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190

XXXVIII.

The Ministry of the Word.

"He shall lead you into all truth." —John xvi. 13.

Let us now consider the second activity of the Holy Spirit in the Church, which we prefer to designate as His care-taking of the Word. In this we distinguish three parts, viz.: the Sealing, the Interpretation, and the Application of the Word.

In the first place, it is the Holy Spirit who seals the Word. This has reference to the “testimonium Spiritus Sancti,” of which our fathers used to speak and by which they understood the operation whereby He creates in the hearts of believers the firm and lasting conviction concerning the divine and absolute authority of the Word of God.

The Word is, if we may so express it, a child of the Holy Spirit. He has brought it forth. We owe it entirely to His peculiar activity. He is its Auctor Primarius, i.e., its Principal Author. And thus it can not seem strange that He should exercise that motherly care over the child of His own travail whereby He enables it to fulfil its destiny. And this destiny is, in the first place, to be believed in by the elect; secondly, to be understood by them; and lastly, to be lived by them; three operations that are successively effected in them by the sealing, the interpretation, and the application of the Word. The sealing of the Word quickens the "faith"; the interpretation imparts the "right understanding"; and the application effects the "living" of it.

We mention the sealing of the Word first, for without faith in its divine authority it can not be God’s Word to us.

The question is: How do we come in real contact and fellowship with the Holy Scripture, which, as a mere external object, lies before us?

We are told that it is the Word of God; but how can this become our own firm conviction? It can never be obtained by investigation. 191 In fact, it ought to be acknowledged that the more one investigates the Word the more he loses his simple and childlike faith in it. It can not even be said that the doubt created by superficial inquiry will be dispelled by deeper research; for even the profound scrutiny of earnest men has had but one result, viz., the increase of interrogation-points.

We can not in this way examine the contents of the Scripture without destroying it for ourselves. If one wishes to examine the contents of an egg, he must not break it, for then he disturbs it and it is an egg no more; but he should ask them that know about it. In like manner we can learn the truth of the Scripture only by sealing and external communication.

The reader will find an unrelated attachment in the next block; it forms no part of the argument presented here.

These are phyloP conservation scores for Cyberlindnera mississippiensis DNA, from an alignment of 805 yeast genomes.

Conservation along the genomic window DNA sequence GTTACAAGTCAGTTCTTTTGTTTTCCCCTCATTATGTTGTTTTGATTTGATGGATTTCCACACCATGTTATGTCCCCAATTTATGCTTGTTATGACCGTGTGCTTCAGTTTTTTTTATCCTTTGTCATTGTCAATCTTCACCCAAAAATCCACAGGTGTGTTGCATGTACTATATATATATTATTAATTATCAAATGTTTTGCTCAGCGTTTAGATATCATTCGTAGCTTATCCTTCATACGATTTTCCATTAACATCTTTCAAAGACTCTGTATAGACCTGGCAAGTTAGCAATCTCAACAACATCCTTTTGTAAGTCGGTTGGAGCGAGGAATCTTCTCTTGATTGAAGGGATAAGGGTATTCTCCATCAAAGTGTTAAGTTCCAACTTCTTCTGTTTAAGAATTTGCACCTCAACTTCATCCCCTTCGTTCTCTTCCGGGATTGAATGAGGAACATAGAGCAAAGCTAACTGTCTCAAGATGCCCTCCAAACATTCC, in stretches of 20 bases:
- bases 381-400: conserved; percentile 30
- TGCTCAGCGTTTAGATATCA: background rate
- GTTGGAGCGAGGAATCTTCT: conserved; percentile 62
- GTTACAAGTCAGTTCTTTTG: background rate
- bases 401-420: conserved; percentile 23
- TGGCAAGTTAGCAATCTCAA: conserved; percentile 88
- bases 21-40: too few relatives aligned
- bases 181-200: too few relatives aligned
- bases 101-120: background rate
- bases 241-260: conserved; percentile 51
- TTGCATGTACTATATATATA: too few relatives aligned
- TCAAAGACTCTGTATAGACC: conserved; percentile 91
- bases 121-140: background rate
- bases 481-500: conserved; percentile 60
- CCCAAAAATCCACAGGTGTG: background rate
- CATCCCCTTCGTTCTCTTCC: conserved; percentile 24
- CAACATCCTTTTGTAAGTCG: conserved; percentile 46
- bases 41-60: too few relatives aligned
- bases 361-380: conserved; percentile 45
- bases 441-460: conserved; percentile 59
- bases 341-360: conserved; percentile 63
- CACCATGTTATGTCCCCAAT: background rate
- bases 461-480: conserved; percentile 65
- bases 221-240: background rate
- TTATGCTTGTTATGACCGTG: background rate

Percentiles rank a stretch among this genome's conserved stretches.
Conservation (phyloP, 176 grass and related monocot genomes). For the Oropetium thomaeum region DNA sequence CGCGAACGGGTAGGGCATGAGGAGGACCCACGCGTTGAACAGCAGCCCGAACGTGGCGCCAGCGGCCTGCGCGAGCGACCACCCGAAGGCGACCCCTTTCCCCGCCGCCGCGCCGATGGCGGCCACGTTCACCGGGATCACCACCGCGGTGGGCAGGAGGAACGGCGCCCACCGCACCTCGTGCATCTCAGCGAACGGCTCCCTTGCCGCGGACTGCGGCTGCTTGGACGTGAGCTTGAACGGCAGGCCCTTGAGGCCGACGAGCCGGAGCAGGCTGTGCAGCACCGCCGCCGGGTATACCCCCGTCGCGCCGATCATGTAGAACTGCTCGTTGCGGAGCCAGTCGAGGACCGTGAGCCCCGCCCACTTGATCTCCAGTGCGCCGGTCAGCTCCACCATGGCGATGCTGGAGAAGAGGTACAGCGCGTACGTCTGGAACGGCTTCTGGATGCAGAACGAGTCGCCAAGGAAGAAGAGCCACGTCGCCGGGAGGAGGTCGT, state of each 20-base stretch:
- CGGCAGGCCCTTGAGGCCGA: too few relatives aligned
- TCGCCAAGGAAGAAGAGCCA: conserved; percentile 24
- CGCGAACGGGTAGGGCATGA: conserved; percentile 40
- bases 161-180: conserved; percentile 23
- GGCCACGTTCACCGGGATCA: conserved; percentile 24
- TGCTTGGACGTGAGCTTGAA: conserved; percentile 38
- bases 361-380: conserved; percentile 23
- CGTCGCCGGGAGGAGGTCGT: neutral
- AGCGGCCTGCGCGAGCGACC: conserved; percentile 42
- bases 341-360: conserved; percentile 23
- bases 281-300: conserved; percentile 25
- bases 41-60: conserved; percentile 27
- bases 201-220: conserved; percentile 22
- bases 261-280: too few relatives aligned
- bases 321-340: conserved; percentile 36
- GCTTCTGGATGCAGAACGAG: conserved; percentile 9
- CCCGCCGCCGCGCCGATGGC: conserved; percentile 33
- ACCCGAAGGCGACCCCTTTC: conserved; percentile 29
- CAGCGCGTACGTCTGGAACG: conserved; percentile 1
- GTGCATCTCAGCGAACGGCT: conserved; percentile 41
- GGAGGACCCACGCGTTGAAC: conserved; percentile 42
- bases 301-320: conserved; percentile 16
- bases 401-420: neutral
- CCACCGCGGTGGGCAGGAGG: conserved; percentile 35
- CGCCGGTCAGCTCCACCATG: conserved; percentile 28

For suppose that the final verdict of science will eventually confirm the divine authority of the Scripture, as we firmly believe it will, what would that avail us in our present spiritual need, since during our short life science will not reach that final verdict? And even if after thirty or forty years we should see it, would that avail my present distress? And if this difficulty could also be removed, we would still ask: Is it not cruel to give spiritual assurance only to Greek and Hebrew scholars? Do not men see and understand, then, that the evidence of the divine authority of the Scripture must come to us in such a manner that the simplest old woman in the poorhouse can see it just as well as I can?

Hence all learned investigation, as the basis for spiritual conviction, is out of the question. He who denies this maltreats souls and introduces an offensive clericalism. For what is the result? The notion that the unscholarly can have no assurance of themselves; that is what ministers are for; they have studied the matter; they ought to know, and the simple folk must believe upon their authority.

The absurdity of this notion is obvious. In the first place, the learned gentlemen are frequently the greatest doubters. Secondly, one minister almost always contradicts what another has laid down as the truth. And, thirdly, the congregation, treated as a minor, is delivered again into the power of men; a yoke is laid upon it which our fathers could not bear; and the mistake is made of trying to prove the testimony of God by that of men.